The House at the End of the Road: The Story of Three Generations of an Interracial Family in the American South

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Harper Collins, May 19, 2009 - Biography & Autobiography - 224 pages

A powerful story about race and identity told through the lives of one American family across three generations

In 1914, in defiance of his middle-class landowning family, a young white man named James Morgan Richardson married a light-skinned black woman named Edna Howell. Over more than twenty years of marriage, they formed a strong family and built a house at the end of a winding sandy road in South Alabama, a place where their safety from the hostile world around them was assured, and where they developed a unique racial and cultural identity. Jim and Edna Richardson were Ralph Eubanks's grandparents.

Part personal journey, part cultural biography, The House at the End of the Road examines a little-known piece of this country's past: interracial families that survived and prevailed despite Jim Crow laws, including those prohibiting mixed-race marriage. As he did in his acclaimed 2003 memoir, Ever Is a Long Time, Eubanks uses interviews, oral history, and archival research to tell a story about race in American life that few readers have experienced. Using the Richardson family as a microcosm of American views on race and identity, The House at the End of the Road examines why ideas about racial identity rooted in the eighteenth century persist today. In lyrical, evocative prose, this extraordinary book pierces the heart of issues of race and racial identity, leaving us ultimately hopeful about the world as our children might see it.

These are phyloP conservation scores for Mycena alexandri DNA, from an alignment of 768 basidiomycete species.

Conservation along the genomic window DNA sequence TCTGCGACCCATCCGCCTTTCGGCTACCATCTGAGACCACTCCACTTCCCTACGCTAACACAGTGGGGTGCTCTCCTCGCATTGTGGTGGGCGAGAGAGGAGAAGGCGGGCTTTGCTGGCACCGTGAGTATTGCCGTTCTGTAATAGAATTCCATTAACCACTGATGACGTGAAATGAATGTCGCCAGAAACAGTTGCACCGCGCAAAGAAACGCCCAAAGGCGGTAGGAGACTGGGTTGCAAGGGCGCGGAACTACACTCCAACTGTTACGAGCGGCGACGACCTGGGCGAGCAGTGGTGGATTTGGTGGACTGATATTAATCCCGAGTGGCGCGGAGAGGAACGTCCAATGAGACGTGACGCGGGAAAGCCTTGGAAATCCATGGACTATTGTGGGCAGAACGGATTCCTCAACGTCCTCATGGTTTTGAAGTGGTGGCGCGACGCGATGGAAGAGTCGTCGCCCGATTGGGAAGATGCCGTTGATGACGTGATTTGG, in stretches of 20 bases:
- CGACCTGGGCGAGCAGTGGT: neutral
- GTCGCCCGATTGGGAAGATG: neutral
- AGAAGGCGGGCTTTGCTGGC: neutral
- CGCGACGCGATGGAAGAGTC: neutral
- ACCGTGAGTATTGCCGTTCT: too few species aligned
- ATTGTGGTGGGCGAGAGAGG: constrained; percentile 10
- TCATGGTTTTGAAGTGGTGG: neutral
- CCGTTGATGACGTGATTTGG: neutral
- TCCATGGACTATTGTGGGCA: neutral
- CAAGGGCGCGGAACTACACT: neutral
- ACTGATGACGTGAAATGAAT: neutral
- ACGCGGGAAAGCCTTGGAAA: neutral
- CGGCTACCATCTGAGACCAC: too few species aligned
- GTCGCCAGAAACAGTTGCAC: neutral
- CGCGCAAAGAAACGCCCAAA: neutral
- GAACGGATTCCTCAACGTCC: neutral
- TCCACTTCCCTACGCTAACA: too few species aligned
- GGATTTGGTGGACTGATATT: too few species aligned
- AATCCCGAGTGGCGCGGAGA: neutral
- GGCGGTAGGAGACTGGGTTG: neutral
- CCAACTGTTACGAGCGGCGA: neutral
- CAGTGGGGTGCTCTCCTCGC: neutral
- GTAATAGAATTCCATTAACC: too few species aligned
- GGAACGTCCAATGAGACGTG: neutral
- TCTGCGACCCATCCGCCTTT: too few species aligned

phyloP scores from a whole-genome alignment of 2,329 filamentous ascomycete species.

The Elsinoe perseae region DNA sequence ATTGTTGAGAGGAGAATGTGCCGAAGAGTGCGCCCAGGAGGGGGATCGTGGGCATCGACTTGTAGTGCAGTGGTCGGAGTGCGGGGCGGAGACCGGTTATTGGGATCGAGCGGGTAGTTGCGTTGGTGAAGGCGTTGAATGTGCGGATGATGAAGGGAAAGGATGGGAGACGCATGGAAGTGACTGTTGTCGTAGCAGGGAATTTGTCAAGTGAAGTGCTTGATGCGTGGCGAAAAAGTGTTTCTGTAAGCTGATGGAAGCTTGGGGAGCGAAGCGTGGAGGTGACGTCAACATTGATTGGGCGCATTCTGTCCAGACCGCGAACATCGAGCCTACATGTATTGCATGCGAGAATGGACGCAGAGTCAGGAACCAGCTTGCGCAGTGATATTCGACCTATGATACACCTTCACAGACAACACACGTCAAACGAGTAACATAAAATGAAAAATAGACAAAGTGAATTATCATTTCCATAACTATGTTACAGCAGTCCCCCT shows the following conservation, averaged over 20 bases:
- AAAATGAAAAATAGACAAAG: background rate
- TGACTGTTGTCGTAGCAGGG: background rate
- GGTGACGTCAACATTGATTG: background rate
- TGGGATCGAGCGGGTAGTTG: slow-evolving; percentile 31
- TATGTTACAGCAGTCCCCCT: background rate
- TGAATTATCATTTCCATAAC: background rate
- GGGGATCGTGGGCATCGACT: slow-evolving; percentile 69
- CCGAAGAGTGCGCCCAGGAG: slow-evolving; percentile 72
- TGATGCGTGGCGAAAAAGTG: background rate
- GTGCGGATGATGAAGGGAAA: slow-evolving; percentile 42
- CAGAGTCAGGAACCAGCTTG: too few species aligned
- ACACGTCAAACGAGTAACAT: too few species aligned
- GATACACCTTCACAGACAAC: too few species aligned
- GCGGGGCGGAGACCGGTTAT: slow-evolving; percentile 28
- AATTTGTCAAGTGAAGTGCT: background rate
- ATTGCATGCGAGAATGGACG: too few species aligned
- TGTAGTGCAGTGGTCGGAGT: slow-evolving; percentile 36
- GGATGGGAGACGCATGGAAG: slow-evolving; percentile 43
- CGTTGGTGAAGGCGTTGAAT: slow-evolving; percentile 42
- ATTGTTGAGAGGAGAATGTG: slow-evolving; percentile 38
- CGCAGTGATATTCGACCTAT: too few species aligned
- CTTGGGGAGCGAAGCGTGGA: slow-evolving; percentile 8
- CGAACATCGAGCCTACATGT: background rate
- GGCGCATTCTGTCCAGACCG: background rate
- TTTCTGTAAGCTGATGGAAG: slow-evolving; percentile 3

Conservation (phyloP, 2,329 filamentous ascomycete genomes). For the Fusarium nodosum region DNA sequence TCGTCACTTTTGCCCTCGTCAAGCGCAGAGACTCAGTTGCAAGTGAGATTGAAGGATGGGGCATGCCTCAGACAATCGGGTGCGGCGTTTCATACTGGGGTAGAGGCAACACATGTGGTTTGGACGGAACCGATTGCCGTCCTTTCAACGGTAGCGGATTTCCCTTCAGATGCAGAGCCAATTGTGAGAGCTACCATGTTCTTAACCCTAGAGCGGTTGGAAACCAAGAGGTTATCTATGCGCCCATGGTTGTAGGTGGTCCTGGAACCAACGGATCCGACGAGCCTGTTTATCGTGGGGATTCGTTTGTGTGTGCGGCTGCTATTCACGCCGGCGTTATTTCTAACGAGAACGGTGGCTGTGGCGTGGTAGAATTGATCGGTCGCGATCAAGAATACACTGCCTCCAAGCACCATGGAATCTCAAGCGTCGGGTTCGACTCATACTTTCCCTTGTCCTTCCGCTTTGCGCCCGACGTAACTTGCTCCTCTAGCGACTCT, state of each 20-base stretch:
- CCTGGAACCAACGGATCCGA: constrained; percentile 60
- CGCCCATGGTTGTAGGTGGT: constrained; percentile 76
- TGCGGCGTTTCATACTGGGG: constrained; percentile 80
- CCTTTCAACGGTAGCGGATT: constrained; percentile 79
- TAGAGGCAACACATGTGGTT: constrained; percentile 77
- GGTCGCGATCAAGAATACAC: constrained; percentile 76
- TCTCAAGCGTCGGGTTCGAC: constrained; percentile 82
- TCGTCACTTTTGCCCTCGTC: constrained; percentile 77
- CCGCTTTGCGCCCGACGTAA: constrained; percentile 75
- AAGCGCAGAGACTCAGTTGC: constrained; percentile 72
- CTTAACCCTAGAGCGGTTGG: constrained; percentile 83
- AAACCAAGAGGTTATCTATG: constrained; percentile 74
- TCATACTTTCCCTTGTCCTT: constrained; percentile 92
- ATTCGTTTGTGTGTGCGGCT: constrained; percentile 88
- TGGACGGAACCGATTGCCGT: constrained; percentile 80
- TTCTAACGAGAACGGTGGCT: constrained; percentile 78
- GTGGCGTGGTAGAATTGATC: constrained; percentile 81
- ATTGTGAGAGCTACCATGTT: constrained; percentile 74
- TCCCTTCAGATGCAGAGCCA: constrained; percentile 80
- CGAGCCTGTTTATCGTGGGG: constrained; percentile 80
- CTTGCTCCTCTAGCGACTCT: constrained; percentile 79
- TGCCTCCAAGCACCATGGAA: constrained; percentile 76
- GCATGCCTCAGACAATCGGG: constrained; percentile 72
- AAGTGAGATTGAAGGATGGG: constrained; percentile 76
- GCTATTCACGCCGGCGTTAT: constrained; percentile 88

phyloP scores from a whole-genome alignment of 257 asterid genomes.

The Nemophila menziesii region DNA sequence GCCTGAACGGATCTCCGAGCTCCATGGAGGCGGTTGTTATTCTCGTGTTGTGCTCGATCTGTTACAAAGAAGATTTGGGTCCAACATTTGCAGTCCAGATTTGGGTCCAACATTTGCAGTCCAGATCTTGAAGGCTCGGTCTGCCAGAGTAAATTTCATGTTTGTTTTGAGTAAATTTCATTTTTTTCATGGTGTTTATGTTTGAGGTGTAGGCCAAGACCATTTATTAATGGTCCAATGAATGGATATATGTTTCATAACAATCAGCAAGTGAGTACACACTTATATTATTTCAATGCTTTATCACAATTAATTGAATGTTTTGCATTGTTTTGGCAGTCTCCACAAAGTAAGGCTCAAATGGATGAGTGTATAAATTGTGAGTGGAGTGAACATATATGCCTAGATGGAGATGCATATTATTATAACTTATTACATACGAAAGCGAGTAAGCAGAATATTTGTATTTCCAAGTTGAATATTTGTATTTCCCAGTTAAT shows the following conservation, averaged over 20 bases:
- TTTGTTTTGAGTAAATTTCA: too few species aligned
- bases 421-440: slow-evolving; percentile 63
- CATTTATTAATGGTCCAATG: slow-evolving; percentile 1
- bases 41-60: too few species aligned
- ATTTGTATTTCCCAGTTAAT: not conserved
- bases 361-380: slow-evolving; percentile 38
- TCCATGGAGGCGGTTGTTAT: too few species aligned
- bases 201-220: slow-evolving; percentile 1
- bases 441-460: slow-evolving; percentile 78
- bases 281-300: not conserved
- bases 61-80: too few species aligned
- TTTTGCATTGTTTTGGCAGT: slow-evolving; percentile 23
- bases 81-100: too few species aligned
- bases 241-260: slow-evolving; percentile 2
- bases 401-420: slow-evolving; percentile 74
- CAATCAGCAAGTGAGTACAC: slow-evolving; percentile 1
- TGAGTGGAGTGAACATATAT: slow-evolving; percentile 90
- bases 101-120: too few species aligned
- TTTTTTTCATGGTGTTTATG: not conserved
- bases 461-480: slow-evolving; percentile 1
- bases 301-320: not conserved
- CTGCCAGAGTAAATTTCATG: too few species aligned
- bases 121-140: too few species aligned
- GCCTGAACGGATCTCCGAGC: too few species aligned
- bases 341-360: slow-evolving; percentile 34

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User Review  - nluvwithx - LibraryThing

The house at the end of the road is an excellent read for anyone looking to explore the history of their family. Mr. Eubanks peaked my interest with "Ever is a long time" his first book. The house at ... Read full review

The House at the End of the Road: The Story of Three Generations of an Interracial Family in the American South

User Review  - Not Available - Book Verdict

The first and most basic lesson of genealogy is to talk to your family. Eubanks (Ever Is a Long Time) interviewed his mother to start to learn about his grandparents, Edna and Jim Richardson, an ... Read full review

Contents

PrestwICk
3
Transcending ambiguity
121
Moving beyond the Myth
139
Epilogue
191
Copyright

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About the author (2009)

W. Ralph Eubanks is the author of Ever Is a Long Time, which Washington Post book critic Jonathan Yardley named as one of the best nonfiction books of 2003. A 2007 Guggenheim Fellow, he is currently a Bernard Schwartz Fellow at the New America Foundation. He lives in Washington, D.C., with his wife and three children.

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